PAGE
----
When winter closed in and the temperature dropped, you probably tightened your home with storm windows and weather-stripping. This in turn lowered the inside humidity. In fact, the humidity in your house could be drier than a desert right now. One sign of lower humidity is the increase in static electricity. You’ve probably experienced the shock when you touched a metal doorknob or even another person. The sparks can fly with an “ouch”! Lower humidity also means you’re more vulnerable to picking up germs and spreading illnesses.
What can be done?
You need to introduce moisture into your home and there are several ways to do this. The most complete is to install a humidifier on your furnace. When the furnace turns on, a wick inside the humidifier rotates through a reservoir of water sending moisture into the heating vents and throughout the house. A centrally installed humidifier does require a little maintenance and needs to be cleaned thoroughly at the end of the heating season.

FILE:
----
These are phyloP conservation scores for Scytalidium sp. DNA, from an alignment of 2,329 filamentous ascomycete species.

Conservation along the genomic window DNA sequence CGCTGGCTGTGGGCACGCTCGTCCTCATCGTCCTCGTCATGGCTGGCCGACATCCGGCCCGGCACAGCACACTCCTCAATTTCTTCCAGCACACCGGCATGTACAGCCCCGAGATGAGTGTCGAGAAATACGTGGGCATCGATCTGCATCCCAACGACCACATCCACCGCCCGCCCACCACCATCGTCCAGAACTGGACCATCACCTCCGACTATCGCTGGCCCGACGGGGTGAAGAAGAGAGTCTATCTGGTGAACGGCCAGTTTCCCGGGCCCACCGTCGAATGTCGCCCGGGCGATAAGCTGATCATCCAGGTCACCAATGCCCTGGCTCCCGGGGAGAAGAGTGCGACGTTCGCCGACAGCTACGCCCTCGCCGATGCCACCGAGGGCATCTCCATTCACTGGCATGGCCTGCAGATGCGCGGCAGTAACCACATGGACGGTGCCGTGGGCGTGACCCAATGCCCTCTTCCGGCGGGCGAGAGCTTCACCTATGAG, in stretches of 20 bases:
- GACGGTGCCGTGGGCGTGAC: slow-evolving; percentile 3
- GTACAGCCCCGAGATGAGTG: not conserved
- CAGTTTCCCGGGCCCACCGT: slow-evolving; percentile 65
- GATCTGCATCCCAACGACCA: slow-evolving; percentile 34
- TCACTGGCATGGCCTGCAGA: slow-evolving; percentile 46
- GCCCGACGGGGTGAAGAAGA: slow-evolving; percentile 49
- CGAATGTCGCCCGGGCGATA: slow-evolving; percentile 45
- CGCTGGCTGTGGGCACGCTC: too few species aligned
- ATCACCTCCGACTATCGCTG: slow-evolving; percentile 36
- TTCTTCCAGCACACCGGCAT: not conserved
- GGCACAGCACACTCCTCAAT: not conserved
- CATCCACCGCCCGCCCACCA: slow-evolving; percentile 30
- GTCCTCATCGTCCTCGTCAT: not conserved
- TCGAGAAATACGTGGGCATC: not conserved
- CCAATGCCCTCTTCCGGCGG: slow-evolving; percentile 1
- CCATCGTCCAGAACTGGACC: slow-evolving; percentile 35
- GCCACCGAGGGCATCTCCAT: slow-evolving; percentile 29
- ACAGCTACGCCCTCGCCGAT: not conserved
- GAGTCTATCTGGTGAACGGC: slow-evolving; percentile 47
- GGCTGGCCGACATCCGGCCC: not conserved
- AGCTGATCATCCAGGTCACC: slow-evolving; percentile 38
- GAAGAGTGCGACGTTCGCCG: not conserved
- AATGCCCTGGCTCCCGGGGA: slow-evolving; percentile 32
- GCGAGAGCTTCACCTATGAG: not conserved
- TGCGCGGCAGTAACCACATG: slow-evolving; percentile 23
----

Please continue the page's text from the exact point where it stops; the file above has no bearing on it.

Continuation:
Go with a portable
Another approach to solving the low humidity problem is with a portable humidifier. These compact units can be easily moved from room to room in your home. The moisture is drawn out of the unit as a fine mist with a fan and evaporates into the air. You can choose either a warm or cool-air humidifier with a variety of options including adjustable humidistat, auto shut-off, and refill lights. The most sophisticated units give 100% protection against bacteria, mold, and spores releasing germ-free moisture into the air.
Go the simple way
Some low-tech approaches to improving humidity in your home include putting out pans of water to evaporate. (Don’t put them on the floor if you have small children or thirsty pets!) And, add more houseplants. They release oxygen into the air and through transpiration, release water into the atmosphere.